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A heart in an eggshell
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  1. Mumun Sinha1,
  2. Niraj Nirmal Pandey2,
  3. Rengarajan Rajagopal3 and
  4. Sanjeev Kumar4
  1. 1 All India Institute of Medical Sciences Cardio-Thoracic Sciences Centre, Cardiovascular Radiology and Endovascular Interventions, New Delhi, India
  2. 2 Cardiovascular Radiology and Endovascular Intervention, All India Institute of Medical Sciences, New Delhi, Delhi, India
  3. 3 All India Institute of Medical Sciences Cardio-Thoracic Sciences Centre, New Delhi, Delhi, India
  4. 4 All India Institute of Medical Sciences, New Delhi, India
  1. Correspondence to Dr Sanjeev Kumar, sanjeevradio{at}gmail.com

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Description 

A 60-year-old man presented to the cardiology outpatient department with gradually progressive shortness of breath and cough associated with palpitations on exertion for the past 2 years. On physical examination, there was presence of bilateral pitting pedal oedema. Sonographic examination revealed mild hepatomegaly, dilated inferior vena cava (IVC), hepatic veins and moderate ascites.

Frontal chest radiograph showed the presence of pericardial calcifications and normal cardiac size (figure 1A). A transthoracic echocardiography was performed which showed presence of thickened and calcified pericardium, biatrial dilatation with tubular ventricles, interventricular septal bounce and dilated IVC with absence of inspiratory collapse. There was mild mitral and tricuspid regurgitation with normal biventricular ejection fractions. CT angiography (CTA) confirmed the presence of nodular, chunky and plaque-like calcification almost entirely encasing the heart (figure 1B). In some locations, the calcification was seen to penetrate into the underlying myocardium (figure 1C).

Figure 1

Frontal chest radiograph (A) shows normal cardiac size with pericardial calcifications. Volume rendered image (B) and short axis reconstruction (C) of CT angiography reveals plaque-like calcifications almost entirely encasing the heart (asterisk). Few chunky and irregular calcifications are seen penetrating the underlying myocardium (arrowheads).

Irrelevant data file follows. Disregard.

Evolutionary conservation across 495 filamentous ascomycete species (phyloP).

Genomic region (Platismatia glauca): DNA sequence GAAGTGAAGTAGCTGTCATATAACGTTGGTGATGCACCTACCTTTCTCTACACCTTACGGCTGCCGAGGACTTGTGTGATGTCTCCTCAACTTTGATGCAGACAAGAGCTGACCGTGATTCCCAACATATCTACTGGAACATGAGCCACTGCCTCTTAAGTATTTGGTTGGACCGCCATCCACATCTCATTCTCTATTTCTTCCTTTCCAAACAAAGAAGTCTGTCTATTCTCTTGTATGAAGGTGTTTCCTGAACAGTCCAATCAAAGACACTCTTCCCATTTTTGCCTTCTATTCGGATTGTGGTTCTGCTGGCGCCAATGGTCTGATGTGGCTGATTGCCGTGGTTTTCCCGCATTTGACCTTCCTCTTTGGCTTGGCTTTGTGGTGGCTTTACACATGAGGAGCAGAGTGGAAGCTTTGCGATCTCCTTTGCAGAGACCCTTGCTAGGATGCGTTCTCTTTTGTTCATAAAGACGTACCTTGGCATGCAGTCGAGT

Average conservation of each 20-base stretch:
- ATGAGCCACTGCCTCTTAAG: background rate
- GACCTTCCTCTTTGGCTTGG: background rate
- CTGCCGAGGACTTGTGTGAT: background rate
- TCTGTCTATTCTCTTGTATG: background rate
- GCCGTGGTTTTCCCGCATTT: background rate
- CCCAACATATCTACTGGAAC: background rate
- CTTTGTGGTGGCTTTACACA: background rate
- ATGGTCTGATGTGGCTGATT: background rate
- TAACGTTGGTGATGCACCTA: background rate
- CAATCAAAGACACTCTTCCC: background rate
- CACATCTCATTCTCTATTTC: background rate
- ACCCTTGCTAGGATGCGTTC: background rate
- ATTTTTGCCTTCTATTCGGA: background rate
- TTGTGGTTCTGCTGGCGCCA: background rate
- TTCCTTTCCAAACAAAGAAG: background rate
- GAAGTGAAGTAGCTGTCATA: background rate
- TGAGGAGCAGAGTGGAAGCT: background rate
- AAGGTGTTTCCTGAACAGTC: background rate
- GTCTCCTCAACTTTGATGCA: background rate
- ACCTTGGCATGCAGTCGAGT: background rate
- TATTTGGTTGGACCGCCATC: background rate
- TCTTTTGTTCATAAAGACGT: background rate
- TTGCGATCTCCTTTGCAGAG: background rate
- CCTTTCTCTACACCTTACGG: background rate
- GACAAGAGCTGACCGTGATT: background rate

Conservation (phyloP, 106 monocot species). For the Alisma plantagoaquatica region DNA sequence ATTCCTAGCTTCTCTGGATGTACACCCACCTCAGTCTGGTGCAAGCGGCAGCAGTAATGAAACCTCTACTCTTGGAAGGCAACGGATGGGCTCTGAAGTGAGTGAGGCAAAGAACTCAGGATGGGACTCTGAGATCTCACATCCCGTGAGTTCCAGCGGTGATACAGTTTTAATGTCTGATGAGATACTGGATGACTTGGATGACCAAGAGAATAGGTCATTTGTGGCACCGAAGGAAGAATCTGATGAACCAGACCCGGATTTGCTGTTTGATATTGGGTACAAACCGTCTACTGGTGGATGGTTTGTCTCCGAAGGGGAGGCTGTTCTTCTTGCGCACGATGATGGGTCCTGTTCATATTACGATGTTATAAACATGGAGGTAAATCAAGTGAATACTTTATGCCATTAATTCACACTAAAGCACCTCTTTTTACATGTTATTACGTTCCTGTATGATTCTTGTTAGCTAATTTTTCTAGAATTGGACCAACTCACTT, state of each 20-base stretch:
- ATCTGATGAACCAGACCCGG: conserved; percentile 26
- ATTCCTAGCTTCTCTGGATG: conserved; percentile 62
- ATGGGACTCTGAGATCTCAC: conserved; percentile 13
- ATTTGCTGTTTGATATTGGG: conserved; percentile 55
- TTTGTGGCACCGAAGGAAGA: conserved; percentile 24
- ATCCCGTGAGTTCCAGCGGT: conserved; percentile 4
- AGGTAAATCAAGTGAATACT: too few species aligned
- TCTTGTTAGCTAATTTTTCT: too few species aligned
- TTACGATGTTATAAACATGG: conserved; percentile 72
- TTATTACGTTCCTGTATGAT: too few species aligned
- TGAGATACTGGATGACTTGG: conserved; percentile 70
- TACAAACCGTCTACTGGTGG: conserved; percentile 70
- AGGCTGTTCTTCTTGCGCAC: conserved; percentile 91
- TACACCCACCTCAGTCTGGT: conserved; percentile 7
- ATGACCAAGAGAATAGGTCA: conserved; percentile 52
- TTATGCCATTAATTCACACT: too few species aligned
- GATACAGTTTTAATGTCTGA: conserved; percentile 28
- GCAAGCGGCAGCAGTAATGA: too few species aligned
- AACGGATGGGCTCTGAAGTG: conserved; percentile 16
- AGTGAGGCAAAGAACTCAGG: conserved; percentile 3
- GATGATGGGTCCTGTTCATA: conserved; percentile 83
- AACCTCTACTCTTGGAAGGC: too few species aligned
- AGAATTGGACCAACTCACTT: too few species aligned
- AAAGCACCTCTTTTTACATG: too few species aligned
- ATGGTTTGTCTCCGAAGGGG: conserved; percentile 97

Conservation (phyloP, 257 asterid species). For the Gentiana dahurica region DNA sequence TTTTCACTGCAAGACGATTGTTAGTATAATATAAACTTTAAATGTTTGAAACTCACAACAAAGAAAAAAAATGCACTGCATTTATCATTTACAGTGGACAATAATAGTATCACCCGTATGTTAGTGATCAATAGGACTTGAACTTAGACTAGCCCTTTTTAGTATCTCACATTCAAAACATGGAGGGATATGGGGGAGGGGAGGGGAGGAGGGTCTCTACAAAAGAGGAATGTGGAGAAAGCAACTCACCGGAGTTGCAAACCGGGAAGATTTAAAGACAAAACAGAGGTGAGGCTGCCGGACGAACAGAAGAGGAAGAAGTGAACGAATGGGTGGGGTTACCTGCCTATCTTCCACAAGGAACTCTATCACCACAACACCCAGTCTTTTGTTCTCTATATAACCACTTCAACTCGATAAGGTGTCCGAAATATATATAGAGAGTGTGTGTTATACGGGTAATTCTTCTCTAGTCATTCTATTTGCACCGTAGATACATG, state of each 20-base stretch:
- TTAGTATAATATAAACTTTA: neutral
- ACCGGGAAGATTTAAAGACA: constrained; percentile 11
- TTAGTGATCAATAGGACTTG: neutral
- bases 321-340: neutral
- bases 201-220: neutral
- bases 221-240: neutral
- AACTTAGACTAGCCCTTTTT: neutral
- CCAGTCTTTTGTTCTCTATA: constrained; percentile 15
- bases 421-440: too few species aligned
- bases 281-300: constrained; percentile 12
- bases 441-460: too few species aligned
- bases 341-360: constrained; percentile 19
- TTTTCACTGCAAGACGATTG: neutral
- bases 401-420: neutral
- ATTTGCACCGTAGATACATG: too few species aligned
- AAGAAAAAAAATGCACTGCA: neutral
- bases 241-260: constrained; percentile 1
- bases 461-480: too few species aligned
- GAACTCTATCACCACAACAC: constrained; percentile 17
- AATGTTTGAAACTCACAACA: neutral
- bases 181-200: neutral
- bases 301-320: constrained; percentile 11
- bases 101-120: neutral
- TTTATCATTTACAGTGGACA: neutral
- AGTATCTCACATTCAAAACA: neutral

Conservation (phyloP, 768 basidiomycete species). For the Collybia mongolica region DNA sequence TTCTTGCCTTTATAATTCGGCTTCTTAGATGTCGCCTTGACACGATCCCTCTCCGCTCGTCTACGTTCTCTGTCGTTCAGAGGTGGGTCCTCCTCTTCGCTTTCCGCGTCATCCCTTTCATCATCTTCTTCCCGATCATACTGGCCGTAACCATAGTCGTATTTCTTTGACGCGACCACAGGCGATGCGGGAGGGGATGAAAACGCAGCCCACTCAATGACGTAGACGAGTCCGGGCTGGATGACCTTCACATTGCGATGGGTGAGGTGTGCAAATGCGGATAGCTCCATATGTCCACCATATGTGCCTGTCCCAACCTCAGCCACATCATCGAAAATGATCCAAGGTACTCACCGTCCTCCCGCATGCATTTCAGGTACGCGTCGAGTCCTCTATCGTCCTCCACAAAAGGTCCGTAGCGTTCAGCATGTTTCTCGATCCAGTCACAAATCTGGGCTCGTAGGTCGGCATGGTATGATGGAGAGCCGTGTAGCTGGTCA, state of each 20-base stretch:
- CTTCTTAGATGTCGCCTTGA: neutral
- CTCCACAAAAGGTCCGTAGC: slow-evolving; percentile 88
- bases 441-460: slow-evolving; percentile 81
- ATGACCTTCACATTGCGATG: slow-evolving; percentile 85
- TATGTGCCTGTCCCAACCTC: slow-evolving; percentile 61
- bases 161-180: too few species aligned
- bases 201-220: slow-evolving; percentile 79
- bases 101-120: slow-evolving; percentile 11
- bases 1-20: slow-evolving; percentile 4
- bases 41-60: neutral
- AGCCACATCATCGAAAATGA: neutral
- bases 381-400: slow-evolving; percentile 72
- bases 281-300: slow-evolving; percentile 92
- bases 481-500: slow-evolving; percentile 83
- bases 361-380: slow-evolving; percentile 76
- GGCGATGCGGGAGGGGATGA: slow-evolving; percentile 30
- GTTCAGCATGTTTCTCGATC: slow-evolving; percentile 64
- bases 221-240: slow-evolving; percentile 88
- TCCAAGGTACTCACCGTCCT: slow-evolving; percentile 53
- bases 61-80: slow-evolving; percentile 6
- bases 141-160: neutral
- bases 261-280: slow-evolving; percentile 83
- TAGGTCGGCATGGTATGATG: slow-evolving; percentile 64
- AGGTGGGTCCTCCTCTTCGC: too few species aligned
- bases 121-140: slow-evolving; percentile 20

This rare configuration of calcific pericarditis has been previously referred to as ‘egg shell calcification of the heart’, although none of the previous reports have demonstrated calcifications penetrating into the underlying myocardium.1 2 Transthoracic echocardiography is commonly the initial imaging modality in such cases, usually for the assessment of myocardial function in patients with symptoms of constrictive physiology. However, it is not highly accurate for assessment of pericardial thickening. Also, evaluation of pericardial thickening anterior to the right ventricle and near the atrioventricular groove is inadequate on account of limited acoustic window. CTA or cardiac MRI can confirm the diagnosis in equivocal cases. Both the modalities offer distinct advantages over echocardiography by providing a larger field of view and better soft tissue contrast along with excellent depiction of the pericardial thickening and the associated characteristic morphology of the central cardiovascular structures, such as tubular deformities of the ventricles, leftward deviation of septum and systemic venous dilatation. While MRI is better at tissue characterisation and can provide reliable differentiation between restrictive cardiomyopathy and constrictive pericarditis, the location, extent and severity of the calcification is best demonstrated by CTA.3

The definitive management in this case would include a surgical pericardiectomy. However, in cases with heavily calcified and firmly adherent pericardium, there is higher surgical risk, chances of incomplete pericardial resection and increased possibility of poor haemodynamic outcomes following surgery.1 The patient in question was offered surgical pericardiectomy and the associated risks explained to him; however, the patient refused cardiac surgery. The patient was therefore put on conservative management and is now on regular follow-up with outpatient clinic visits; however at 1-month follow-up, no significant improvement in symptoms was seen.

Learning points

  • ‘Egg shell calcification of the heart’ is a rare manifestation of calcified pericarditis where almost the entire heart is encased in plaque-like pericardial calcification.

  • Evaluation of pericardial thickening anterior to the right ventricle and near the atrioventricular groove is limited on transthoracic echocardiography; the location, extent and severity of the calcification is best demonstrated by CT angiography.

  • Surgical pericardiectomy in cases with heavily calcified and firmly adherent pericardium has poor prognosis including chances of incomplete pericardial resection and poor postsurgical haemodynamic outcomes.

References

Footnotes

  • Patient consent for publication Obtained.

  • Contributors MS, NNP, RR and SK have participated sufficiently in the conception of the idea, development of the intellectual content, design, writing and final approval of the manuscript.

  • Funding The authors have not declared a specific grant for this research from any funding agency in the public, commercial or not-for-profit sectors.

  • Competing interests None declared.

  • Provenance and peer review Not commissioned; externally peer reviewed.

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